Source: www.nytimes.com : 2022-06-25 12:39:16 : Tom Faber
Before the Russian invasion and the pandemic, Ukraine had become an increasingly popular destination for club tourists over the past decade. Among the highlights were the biannual Cxema raves — parties in factories, skate parks and even an abandoned Soviet restaurant that united thousands on the dance floor to a soundtrack of experimental electronic music.
When Slava Lepsheiev founded the Ukrainian techno collective Cxema in 2014, “I thought it should be outside politics and just a place where people can be happy and dance,” the D.J., 40, said in a recent video interview from Kyiv.
But as the Cxema platform grew bigger, and Ukraine’s political climate grew more tense, “I realized I had a responsibility to use that influence,” Lepsheiev said, and to look beyond escapism on the dance floor. Russia’s invasion of Ukraine in February deepened that commitment.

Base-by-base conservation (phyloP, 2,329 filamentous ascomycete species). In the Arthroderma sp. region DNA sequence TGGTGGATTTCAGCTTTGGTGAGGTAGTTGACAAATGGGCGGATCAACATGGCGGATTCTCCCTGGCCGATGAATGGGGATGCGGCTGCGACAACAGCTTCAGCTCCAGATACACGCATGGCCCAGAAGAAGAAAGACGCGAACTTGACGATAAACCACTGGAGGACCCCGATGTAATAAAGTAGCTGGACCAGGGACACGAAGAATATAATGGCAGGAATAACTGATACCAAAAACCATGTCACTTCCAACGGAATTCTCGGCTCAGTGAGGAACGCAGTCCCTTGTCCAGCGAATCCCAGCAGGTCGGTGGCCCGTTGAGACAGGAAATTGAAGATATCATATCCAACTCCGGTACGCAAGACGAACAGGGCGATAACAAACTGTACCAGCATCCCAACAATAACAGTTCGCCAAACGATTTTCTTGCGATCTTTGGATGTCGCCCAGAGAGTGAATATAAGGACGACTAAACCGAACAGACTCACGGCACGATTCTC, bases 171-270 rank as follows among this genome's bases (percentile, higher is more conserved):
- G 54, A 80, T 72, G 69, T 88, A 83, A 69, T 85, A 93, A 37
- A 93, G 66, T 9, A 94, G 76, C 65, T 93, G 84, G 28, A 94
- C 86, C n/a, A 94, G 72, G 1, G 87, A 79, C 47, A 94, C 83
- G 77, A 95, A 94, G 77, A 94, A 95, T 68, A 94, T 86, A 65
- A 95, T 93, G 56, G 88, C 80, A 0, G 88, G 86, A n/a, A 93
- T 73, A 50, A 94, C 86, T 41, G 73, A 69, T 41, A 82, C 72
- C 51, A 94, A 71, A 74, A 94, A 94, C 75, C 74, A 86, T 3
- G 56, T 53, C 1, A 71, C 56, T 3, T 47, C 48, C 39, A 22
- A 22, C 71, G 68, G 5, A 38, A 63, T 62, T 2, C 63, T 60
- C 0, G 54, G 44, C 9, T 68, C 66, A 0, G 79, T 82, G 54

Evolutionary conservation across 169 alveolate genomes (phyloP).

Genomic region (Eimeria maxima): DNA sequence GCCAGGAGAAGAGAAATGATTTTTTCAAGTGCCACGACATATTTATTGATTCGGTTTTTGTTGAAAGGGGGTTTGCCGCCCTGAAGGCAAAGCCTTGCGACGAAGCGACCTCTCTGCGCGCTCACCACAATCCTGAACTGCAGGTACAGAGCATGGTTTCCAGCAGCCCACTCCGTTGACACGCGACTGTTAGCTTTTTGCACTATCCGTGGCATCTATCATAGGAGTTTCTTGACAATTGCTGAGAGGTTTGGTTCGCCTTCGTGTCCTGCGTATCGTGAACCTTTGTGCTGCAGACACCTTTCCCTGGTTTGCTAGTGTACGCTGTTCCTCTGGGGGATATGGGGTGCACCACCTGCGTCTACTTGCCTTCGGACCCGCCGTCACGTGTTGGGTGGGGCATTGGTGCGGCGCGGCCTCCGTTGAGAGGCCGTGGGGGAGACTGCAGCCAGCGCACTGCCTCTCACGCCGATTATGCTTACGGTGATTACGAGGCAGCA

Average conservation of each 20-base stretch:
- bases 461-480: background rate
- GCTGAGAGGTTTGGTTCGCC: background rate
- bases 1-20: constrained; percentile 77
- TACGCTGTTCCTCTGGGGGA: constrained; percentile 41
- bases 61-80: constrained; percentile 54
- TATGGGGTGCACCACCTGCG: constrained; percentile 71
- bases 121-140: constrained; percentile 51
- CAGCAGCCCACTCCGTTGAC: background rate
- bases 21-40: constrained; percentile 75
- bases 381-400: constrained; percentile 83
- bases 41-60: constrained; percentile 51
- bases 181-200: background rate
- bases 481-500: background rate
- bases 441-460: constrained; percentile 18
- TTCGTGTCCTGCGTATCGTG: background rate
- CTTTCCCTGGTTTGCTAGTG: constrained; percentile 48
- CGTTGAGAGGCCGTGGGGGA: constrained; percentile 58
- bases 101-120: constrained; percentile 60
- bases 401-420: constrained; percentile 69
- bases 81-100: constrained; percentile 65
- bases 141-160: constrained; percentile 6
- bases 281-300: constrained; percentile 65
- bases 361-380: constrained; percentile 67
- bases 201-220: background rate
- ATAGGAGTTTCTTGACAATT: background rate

“I think this war has destroyed the statement that art could be outside politics,” said Amina Ahmed, 25, Cxema’s booking and communications manager. “Now everything is about politics.”
As shelling intensified in Kyiv, the city’s tight-knit electronic music community abandoned clubs and synthesizers to shelter with families, volunteer or enlist in the armed forces.
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